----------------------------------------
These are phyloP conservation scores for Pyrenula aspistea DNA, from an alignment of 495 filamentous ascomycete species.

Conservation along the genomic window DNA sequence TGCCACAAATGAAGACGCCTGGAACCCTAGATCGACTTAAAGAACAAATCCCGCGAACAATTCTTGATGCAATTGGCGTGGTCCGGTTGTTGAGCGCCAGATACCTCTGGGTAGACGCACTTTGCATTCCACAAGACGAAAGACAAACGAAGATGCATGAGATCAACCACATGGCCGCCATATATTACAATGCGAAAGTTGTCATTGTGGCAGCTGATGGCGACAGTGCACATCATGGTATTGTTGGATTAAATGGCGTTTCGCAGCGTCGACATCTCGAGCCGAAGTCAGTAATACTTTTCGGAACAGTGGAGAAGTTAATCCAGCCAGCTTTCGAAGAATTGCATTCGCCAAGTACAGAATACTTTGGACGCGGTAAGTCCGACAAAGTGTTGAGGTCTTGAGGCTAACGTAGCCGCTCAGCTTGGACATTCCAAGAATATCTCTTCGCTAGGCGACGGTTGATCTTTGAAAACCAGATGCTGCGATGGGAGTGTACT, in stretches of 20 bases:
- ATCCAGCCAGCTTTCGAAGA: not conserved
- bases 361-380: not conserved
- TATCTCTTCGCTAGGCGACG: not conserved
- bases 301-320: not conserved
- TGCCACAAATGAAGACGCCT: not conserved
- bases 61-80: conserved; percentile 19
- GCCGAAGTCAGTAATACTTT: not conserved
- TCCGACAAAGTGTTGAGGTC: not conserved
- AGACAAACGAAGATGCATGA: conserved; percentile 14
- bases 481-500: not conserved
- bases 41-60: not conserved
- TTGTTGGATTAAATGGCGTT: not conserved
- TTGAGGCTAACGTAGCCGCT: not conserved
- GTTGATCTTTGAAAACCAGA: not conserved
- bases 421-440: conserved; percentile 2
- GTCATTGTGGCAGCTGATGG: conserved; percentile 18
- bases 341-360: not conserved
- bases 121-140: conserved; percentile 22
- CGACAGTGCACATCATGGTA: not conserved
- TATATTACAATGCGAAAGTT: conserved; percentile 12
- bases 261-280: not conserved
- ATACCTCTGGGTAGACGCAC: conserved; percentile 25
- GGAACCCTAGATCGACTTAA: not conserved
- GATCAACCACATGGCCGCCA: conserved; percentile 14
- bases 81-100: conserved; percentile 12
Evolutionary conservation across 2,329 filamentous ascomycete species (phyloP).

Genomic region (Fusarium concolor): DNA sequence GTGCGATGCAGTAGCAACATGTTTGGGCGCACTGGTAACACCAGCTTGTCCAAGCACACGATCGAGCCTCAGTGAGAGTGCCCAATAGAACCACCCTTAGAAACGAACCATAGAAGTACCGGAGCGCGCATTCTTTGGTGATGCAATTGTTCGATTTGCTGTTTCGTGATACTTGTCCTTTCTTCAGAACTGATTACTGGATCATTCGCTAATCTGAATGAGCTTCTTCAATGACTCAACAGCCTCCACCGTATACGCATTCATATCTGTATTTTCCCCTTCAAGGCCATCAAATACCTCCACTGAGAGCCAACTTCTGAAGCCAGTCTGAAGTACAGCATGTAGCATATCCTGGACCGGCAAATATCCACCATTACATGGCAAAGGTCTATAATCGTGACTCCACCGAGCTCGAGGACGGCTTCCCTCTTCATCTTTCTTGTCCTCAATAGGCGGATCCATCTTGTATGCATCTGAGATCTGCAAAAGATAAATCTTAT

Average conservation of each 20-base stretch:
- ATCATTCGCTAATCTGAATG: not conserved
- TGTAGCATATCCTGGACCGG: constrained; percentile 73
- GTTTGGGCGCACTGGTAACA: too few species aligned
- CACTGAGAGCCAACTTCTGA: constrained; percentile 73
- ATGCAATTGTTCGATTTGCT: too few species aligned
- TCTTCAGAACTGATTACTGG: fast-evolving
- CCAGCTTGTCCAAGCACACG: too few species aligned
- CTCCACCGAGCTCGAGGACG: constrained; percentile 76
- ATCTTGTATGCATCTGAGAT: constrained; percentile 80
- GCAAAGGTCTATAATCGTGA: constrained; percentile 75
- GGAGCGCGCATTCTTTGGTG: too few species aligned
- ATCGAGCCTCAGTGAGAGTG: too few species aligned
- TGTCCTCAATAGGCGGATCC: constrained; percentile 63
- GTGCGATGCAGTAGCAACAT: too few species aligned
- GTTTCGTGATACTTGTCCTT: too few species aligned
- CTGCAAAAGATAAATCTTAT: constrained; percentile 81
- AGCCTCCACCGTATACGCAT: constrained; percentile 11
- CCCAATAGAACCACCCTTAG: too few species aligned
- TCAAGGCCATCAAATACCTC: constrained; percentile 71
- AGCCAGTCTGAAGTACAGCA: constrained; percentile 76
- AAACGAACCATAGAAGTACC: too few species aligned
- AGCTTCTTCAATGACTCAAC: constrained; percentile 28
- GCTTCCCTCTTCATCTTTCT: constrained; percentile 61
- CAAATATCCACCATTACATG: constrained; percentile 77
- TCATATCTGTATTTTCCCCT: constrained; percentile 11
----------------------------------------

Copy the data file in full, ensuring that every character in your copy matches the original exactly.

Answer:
These are phyloP conservation scores for Pyrenula aspistea DNA, from an alignment of 495 filamentous ascomycete species.

Conservation along the genomic window DNA sequence TGCCACAAATGAAGACGCCTGGAACCCTAGATCGACTTAAAGAACAAATCCCGCGAACAATTCTTGATGCAATTGGCGTGGTCCGGTTGTTGAGCGCCAGATACCTCTGGGTAGACGCACTTTGCATTCCACAAGACGAAAGACAAACGAAGATGCATGAGATCAACCACATGGCCGCCATATATTACAATGCGAAAGTTGTCATTGTGGCAGCTGATGGCGACAGTGCACATCATGGTATTGTTGGATTAAATGGCGTTTCGCAGCGTCGACATCTCGAGCCGAAGTCAGTAATACTTTTCGGAACAGTGGAGAAGTTAATCCAGCCAGCTTTCGAAGAATTGCATTCGCCAAGTACAGAATACTTTGGACGCGGTAAGTCCGACAAAGTGTTGAGGTCTTGAGGCTAACGTAGCCGCTCAGCTTGGACATTCCAAGAATATCTCTTCGCTAGGCGACGGTTGATCTTTGAAAACCAGATGCTGCGATGGGAGTGTACT, in stretches of 20 bases:
- ATCCAGCCAGCTTTCGAAGA: not conserved
- bases 361-380: not conserved
- TATCTCTTCGCTAGGCGACG: not conserved
- bases 301-320: not conserved
- TGCCACAAATGAAGACGCCT: not conserved
- bases 61-80: conserved; percentile 19
- GCCGAAGTCAGTAATACTTT: not conserved
- TCCGACAAAGTGTTGAGGTC: not conserved
- AGACAAACGAAGATGCATGA: conserved; percentile 14
- bases 481-500: not conserved
- bases 41-60: not conserved
- TTGTTGGATTAAATGGCGTT: not conserved
- TTGAGGCTAACGTAGCCGCT: not conserved
- GTTGATCTTTGAAAACCAGA: not conserved
- bases 421-440: conserved; percentile 2
- GTCATTGTGGCAGCTGATGG: conserved; percentile 18
- bases 341-360: not conserved
- bases 121-140: conserved; percentile 22
- CGACAGTGCACATCATGGTA: not conserved
- TATATTACAATGCGAAAGTT: conserved; percentile 12
- bases 261-280: not conserved
- ATACCTCTGGGTAGACGCAC: conserved; percentile 25
- GGAACCCTAGATCGACTTAA: not conserved
- GATCAACCACATGGCCGCCA: conserved; percentile 14
- bases 81-100: conserved; percentile 12
Evolutionary conservation across 2,329 filamentous ascomycete species (phyloP).

Genomic region (Fusarium concolor): DNA sequence GTGCGATGCAGTAGCAACATGTTTGGGCGCACTGGTAACACCAGCTTGTCCAAGCACACGATCGAGCCTCAGTGAGAGTGCCCAATAGAACCACCCTTAGAAACGAACCATAGAAGTACCGGAGCGCGCATTCTTTGGTGATGCAATTGTTCGATTTGCTGTTTCGTGATACTTGTCCTTTCTTCAGAACTGATTACTGGATCATTCGCTAATCTGAATGAGCTTCTTCAATGACTCAACAGCCTCCACCGTATACGCATTCATATCTGTATTTTCCCCTTCAAGGCCATCAAATACCTCCACTGAGAGCCAACTTCTGAAGCCAGTCTGAAGTACAGCATGTAGCATATCCTGGACCGGCAAATATCCACCATTACATGGCAAAGGTCTATAATCGTGACTCCACCGAGCTCGAGGACGGCTTCCCTCTTCATCTTTCTTGTCCTCAATAGGCGGATCCATCTTGTATGCATCTGAGATCTGCAAAAGATAAATCTTAT

Average conservation of each 20-base stretch:
- ATCATTCGCTAATCTGAATG: not conserved
- TGTAGCATATCCTGGACCGG: constrained; percentile 73
- GTTTGGGCGCACTGGTAACA: too few species aligned
- CACTGAGAGCCAACTTCTGA: constrained; percentile 73
- ATGCAATTGTTCGATTTGCT: too few species aligned
- TCTTCAGAACTGATTACTGG: fast-evolving
- CCAGCTTGTCCAAGCACACG: too few species aligned
- CTCCACCGAGCTCGAGGACG: constrained; percentile 76
- ATCTTGTATGCATCTGAGAT: constrained; percentile 80
- GCAAAGGTCTATAATCGTGA: constrained; percentile 75
- GGAGCGCGCATTCTTTGGTG: too few species aligned
- ATCGAGCCTCAGTGAGAGTG: too few species aligned
- TGTCCTCAATAGGCGGATCC: constrained; percentile 63
- GTGCGATGCAGTAGCAACAT: too few species aligned
- GTTTCGTGATACTTGTCCTT: too few species aligned
- CTGCAAAAGATAAATCTTAT: constrained; percentile 81
- AGCCTCCACCGTATACGCAT: constrained; percentile 11
- CCCAATAGAACCACCCTTAG: too few species aligned
- TCAAGGCCATCAAATACCTC: constrained; percentile 71
- AGCCAGTCTGAAGTACAGCA: constrained; percentile 76
- AAACGAACCATAGAAGTACC: too few species aligned
- AGCTTCTTCAATGACTCAAC: constrained; percentile 28
- GCTTCCCTCTTCATCTTTCT: constrained; percentile 61
- CAAATATCCACCATTACATG: constrained; percentile 77
- TCATATCTGTATTTTCCCCT: constrained; percentile 11